Can 'would' be used in place of 'did' or simple past tense?
1. I had $ 100,but I did not buy the microwave.
2. I had $ 100, but I would not buy the microwave.
3. After overthrowing Bhutto's regime, Gen Zia took over the country's administration.
4. After overthrowing Bhutto's regime, Gen Zia would take over the country's administration.
I saw similar sentences several times that cause a little bit confusion for non native speakers.
I need to know the answer to this question very badly, but unfortunately nobody responded to my posting. Please help me !
I am not a native speaker, but I can only think of three uses of 'would' in a past context:
1/ an habit you had in the past:
'When I lived there, I would admire the view each morning from my balcony'.
Here, 'would' is equivalent to 'used to'.
2/ the past of 'will':
'He told me he would be there at nine o'clock'.
Compare this sentence to 'I will be there at nine o'clock'.
3/ refering to something you would rather have done if you could:
'I would rather have gone to the theatre, but I was short of money. Thus, I stayed at home.'
No, you have to use "did".
Both #2 and #4 are correct sentences, but they don't mean the same as #1 and #3.
If #2 and #4 don't mean the same as #1 and #3 then what do they mean?
I'm aware of all the usages of 'would' and 'did' except this one. Please explain it in detail if you don't mind.
#2 and #1 are only a shade of meaning apart. #1 emphasizes your failure to buy the microwave; #2 emphasizes your willful REFUSAL to buy the microwave. Perhaps someone else can elaborate on this, or refute it entirely.
Consider this pair:
A. He wanted me to do it, but I didn't do it.
B. He wanted me to do it, but I wouldn't do it.
In A, it's possible that I also wanted to but just didn't get around to doing it; it's possible that I wasn't able to do it; it's possible that I chose not to do it.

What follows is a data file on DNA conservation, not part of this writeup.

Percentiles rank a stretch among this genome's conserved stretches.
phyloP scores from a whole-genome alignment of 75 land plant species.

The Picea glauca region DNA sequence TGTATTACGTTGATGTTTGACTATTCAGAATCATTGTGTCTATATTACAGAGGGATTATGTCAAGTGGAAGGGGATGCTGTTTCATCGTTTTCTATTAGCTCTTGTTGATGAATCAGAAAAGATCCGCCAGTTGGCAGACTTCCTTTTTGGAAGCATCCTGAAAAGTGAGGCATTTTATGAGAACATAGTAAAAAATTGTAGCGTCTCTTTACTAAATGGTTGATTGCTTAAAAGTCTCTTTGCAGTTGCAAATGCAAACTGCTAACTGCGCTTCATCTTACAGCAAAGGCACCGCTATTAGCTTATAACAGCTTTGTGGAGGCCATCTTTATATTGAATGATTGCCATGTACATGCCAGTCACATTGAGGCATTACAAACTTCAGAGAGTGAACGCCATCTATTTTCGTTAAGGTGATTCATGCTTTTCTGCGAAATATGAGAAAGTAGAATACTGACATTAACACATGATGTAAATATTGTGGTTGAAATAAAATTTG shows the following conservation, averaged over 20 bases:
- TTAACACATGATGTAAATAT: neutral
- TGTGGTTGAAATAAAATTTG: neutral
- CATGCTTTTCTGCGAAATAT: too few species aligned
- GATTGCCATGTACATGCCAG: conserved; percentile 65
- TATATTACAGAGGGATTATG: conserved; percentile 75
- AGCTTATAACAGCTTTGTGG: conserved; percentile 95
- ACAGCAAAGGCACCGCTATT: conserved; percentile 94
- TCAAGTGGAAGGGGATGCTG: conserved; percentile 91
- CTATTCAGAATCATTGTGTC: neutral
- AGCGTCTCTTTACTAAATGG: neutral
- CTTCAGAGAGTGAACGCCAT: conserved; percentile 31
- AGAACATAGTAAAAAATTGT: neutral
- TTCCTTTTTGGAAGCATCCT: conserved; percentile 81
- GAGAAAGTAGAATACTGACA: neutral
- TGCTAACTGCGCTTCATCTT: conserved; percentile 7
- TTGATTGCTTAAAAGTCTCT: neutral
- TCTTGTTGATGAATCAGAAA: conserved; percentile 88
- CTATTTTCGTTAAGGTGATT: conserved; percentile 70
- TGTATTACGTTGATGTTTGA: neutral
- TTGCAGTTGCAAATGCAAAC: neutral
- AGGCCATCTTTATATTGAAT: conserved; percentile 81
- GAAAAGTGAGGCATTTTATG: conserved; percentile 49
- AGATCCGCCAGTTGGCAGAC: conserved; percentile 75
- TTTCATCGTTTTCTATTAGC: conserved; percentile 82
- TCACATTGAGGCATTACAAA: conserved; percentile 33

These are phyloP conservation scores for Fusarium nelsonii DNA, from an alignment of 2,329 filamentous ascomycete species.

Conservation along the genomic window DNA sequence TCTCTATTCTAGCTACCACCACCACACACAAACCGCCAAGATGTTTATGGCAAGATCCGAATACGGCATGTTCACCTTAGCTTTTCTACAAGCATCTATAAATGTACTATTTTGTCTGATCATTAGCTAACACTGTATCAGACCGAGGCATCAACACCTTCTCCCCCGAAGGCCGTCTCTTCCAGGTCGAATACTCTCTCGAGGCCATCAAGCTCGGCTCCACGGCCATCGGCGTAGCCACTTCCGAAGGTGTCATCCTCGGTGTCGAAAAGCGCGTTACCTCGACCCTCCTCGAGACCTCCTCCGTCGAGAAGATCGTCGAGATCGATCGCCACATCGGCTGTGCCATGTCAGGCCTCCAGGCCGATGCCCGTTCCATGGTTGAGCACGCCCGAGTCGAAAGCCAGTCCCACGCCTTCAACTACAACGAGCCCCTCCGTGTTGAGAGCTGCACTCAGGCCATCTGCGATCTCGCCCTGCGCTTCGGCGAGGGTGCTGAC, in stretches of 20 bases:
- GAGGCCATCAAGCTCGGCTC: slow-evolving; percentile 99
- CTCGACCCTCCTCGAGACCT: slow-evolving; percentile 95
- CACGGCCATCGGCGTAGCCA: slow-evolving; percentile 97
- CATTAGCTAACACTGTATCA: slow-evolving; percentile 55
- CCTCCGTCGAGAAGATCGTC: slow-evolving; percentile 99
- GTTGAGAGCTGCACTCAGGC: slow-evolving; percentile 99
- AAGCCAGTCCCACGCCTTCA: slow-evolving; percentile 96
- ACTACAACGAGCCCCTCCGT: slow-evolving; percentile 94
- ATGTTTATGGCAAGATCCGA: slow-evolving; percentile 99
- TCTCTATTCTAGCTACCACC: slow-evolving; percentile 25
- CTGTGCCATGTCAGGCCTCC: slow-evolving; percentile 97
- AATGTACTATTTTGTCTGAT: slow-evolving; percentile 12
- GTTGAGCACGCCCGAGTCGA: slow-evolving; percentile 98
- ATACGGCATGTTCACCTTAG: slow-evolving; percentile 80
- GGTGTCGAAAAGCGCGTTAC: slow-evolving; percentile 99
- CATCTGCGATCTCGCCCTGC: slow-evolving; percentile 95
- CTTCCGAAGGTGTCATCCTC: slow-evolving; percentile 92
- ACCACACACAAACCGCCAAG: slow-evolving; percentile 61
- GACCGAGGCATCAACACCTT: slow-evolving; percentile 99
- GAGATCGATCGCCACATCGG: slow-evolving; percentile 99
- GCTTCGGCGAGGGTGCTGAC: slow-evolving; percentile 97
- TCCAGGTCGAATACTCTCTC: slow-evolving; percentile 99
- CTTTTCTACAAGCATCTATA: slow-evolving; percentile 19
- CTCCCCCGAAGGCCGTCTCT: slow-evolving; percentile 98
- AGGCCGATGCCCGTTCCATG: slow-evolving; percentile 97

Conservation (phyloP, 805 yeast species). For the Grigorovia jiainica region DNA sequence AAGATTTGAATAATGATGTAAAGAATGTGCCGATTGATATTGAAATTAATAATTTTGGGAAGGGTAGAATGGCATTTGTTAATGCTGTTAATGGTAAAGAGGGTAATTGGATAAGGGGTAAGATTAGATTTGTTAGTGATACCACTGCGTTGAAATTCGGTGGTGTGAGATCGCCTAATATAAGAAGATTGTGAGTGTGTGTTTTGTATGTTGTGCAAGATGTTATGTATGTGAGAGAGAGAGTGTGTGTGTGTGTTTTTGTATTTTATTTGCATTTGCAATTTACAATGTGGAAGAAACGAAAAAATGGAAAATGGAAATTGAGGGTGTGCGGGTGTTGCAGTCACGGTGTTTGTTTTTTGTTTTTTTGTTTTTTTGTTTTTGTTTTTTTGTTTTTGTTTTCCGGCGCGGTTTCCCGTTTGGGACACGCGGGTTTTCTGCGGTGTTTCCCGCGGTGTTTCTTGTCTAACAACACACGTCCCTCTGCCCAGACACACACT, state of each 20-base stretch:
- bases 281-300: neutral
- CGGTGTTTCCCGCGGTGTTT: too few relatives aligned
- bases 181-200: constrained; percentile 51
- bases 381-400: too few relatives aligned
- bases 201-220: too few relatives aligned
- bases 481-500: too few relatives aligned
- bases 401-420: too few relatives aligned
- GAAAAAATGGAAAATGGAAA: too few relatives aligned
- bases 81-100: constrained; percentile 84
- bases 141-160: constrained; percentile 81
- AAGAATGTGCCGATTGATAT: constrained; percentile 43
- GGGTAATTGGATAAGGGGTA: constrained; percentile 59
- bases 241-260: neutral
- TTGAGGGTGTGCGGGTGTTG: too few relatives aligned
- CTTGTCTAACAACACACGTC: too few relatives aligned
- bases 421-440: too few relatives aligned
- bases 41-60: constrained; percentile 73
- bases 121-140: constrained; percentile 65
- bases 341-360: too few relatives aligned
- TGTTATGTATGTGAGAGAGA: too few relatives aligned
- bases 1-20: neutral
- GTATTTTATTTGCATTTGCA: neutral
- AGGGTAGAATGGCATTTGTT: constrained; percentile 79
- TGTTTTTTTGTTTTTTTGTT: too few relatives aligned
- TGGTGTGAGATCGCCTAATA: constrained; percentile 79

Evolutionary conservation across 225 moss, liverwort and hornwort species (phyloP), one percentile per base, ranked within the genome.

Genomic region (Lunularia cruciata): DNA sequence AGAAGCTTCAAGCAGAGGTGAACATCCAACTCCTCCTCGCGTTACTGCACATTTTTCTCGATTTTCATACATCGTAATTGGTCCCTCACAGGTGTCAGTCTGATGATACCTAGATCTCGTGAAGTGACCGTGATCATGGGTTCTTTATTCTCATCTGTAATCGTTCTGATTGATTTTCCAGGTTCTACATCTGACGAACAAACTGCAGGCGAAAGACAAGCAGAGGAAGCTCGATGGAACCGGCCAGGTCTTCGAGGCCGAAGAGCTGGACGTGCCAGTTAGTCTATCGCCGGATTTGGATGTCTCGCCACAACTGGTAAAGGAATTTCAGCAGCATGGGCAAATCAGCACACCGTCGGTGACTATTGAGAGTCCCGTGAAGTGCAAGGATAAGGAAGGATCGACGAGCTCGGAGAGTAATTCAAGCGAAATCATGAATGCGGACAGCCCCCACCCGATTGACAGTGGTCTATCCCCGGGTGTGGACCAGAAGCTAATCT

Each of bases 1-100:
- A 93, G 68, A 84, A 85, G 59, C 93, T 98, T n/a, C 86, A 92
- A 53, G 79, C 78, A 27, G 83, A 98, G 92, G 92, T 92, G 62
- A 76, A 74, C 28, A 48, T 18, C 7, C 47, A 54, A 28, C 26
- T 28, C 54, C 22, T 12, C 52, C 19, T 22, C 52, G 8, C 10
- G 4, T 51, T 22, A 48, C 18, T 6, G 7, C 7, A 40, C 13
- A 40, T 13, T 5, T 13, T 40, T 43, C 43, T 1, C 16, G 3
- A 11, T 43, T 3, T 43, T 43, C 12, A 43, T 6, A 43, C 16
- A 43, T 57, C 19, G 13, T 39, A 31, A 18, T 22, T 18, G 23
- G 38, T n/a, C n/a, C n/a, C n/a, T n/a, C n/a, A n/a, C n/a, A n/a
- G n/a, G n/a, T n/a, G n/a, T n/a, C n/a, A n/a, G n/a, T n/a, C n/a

In part B, the only possible interpretations is that I chose not to do it.
So, "wouldn't" and "didn't" can be very similar in meaning.
Your #3 and #4 are easier. #3 refers to two events that actually happened: from the sentence I can conclude that sometime in the past Zia overthrew Bhutto's regime and Zia took over the country's administration.
#4 refers to a hypothetical situation; it can be paraphrased as "IF Gen Zia overthrew Bhutto's regime, THEN [afterwards] he would take over the country's administration." So this is not a past tense at all. "Would" and "Did" always have this clear distinction. "Did" for something that actually happened in the past; "would" for something hypothetical or potential.
Here's another pair for you.
Boris and Natasha planned every detail of the heist.
After incapacitating the moose, they would kidnap the flying squirrel.
I agree with Jabob except that sometimes you might find sentences like 4. used to mean what is meant by 3. Lavoisel's three examples are fine.
Your responce is puzzling. In which sentence do you mean?
Well, the question was "Can 'would' be used in place of 'did' or simple past tense?"
The simple past should be used in Imran's sentences, except in rare contexts, such as those described by Jacob (which are very advanced grammar from a learner's perspective). Anyway, I found Jacob's explanations very good. Jacob, ever think of writing an English usage reference for learners? :)
Thanks for the compliment, Tom.
I really enjoy having the Antimoon forum and contributing what I can for questions like this one. It's probably a much better resource than another usage manual sitting around gathering dust.
Thanks a lot! Jacob, you've sorted out my problem. I wish you'd continue helping me this way with my English. In fact, these kinds of explanations are not sometimes found in grammar books whereas I have to convince my pupils at school by answering in detail as I teach English.